I was visiting a birth mother’s community group page the other day and read a post from a new mother reaching out with her deepest emotions. She was struggling as to whether she should go through with relinquishing her parental rights or not. Many concerned individuals commented (from birth moms, adoptive parents to adoptees) with similar advice, “Do what you feel is right.” I, too, did not try to convince her to parent her child or to relinquish. However, one poster became very angry with her. The poster was harsh in her comments that I felt were irrational. She gave no consideration to this fresh new mom whose heart was heavy with a choice. The poster tried to guilt this woman for wanting to keep that which was naturally given to her and was rightfully hers to keep. Then she made assumptions about the hopeful couple and began blaming this new mother for the anguish the hopeful couple had surely endured while waiting to adopt and the grief that was surely to come. But maybe, just maybe this poster herself has been waiting to adopt and now she needed to disperse her anger and bitterness towards this innocent young female as if this new mother was to blame for the childless couples who have no baby to hold in their arms and no child to parent.
That’s what I call misguided blame.
Likewise, just as the driver wishes to remove the vehicle from his path, and the pro-life campaigners wish eliminate the abortion clinics; there are also many birth parents who desire to eliminate adoption agencies. Some birth parents blame the adoption industry for relinquishing their parental rights of their newborn baby. And while I don’t defend unethical adoption practices, I know that the adoption industry itself is not to blame for mothers and fathers choosing to relinquish their parental rights. Aside from the baby scoop era, women now-a-days have options. Based on our unique circumstances and support, we can choose to abort, we can choose to continue our pregnancy for the next nine months and then parent or we can choose to give birth and relinquish our parental rights.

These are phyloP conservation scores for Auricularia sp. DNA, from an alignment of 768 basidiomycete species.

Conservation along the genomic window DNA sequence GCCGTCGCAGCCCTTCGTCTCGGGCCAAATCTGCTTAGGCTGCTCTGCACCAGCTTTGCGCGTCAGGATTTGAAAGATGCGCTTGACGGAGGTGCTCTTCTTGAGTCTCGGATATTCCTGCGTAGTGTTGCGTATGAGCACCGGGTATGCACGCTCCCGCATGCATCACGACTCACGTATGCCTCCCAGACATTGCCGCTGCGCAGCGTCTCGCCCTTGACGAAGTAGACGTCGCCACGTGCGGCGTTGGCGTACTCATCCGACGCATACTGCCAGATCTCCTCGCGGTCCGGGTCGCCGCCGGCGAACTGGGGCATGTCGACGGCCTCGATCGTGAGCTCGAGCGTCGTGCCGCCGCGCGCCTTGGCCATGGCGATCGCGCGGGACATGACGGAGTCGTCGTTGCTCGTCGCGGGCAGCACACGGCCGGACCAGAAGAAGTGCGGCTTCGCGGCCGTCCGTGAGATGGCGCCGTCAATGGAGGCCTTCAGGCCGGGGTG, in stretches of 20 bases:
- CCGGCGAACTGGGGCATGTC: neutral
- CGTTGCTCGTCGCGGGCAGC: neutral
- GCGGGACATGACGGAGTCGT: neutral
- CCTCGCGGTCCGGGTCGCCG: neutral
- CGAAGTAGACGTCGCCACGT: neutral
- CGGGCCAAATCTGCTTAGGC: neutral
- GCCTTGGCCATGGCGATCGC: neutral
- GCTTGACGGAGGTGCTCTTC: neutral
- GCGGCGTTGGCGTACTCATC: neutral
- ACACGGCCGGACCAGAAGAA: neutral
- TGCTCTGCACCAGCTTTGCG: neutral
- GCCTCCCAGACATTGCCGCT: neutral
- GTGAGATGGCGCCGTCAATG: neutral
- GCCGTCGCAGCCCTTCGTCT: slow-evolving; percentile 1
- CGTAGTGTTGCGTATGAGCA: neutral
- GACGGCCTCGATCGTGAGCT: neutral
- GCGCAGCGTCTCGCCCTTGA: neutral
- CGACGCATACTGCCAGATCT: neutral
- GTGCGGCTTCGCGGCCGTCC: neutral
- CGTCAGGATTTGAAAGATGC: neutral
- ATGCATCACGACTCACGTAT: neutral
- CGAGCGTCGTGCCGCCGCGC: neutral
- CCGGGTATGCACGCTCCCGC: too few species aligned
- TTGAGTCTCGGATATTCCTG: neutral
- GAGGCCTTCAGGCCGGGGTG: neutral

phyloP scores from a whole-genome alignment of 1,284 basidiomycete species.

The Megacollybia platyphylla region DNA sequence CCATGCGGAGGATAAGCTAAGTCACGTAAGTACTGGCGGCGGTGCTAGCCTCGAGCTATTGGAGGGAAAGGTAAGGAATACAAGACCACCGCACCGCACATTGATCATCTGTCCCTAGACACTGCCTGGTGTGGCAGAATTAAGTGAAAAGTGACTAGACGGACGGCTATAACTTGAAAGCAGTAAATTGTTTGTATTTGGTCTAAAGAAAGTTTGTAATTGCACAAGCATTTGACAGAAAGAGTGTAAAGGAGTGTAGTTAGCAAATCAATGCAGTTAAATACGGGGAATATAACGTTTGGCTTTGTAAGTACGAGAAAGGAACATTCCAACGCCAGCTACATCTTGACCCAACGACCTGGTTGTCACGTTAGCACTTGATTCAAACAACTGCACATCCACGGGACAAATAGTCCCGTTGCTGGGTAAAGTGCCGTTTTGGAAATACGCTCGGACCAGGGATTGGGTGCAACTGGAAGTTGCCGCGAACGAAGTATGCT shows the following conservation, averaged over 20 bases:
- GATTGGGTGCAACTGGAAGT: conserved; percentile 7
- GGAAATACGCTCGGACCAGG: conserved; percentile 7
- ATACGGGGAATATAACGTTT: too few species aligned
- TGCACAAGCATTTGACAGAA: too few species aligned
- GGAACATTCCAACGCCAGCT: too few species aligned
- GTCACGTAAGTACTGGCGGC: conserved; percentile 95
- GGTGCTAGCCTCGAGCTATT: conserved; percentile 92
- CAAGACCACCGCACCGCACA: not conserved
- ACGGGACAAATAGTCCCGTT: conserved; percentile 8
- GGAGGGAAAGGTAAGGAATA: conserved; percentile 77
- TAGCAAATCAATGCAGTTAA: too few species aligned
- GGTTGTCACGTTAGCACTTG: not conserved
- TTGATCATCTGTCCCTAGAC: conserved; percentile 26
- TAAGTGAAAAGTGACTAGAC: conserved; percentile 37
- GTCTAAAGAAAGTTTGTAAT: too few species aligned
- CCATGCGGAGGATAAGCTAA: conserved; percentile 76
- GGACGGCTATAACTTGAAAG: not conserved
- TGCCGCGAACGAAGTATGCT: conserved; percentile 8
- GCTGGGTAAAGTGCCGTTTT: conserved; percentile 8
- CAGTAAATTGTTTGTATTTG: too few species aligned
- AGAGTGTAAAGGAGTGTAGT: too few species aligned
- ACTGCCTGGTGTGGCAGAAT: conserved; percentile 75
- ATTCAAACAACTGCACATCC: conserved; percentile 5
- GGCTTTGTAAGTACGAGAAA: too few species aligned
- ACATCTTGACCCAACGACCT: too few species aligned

When I chose adoption, I had already experienced an abortion. I had already experienced being pregnant, giving birth and parenting my first born child as a single parent. I consciously made the choice to consider adoption for my second born. The adoption agency or the adoption industry is no more to blame for me choosing to relinquish my parental rights than the abortion clinic is to blame for me choosing to abort my unintended pregnancies.
The truth is, there are too many people and politics involved to disburse blame at one target. I’m not saying it is wrong to experience the blaming emotion. But what I am saying is that sometimes, we don’t have all the facts. Other times, we refuse to acknowledge our own misguided judgments. And occasionally, we deny our own choices that resulted in the consequence. We cannot control others who wrongfully throw blame at us but we can control how we choose to blame. Blaming someone or something else can make us feel better. I get that. But when we hold onto the misguided blame and resentment, we become stuck in a place and our mind becomes a prisoner of our past. If we want to heal and grow, we must be accountable for our part of the choice and the process.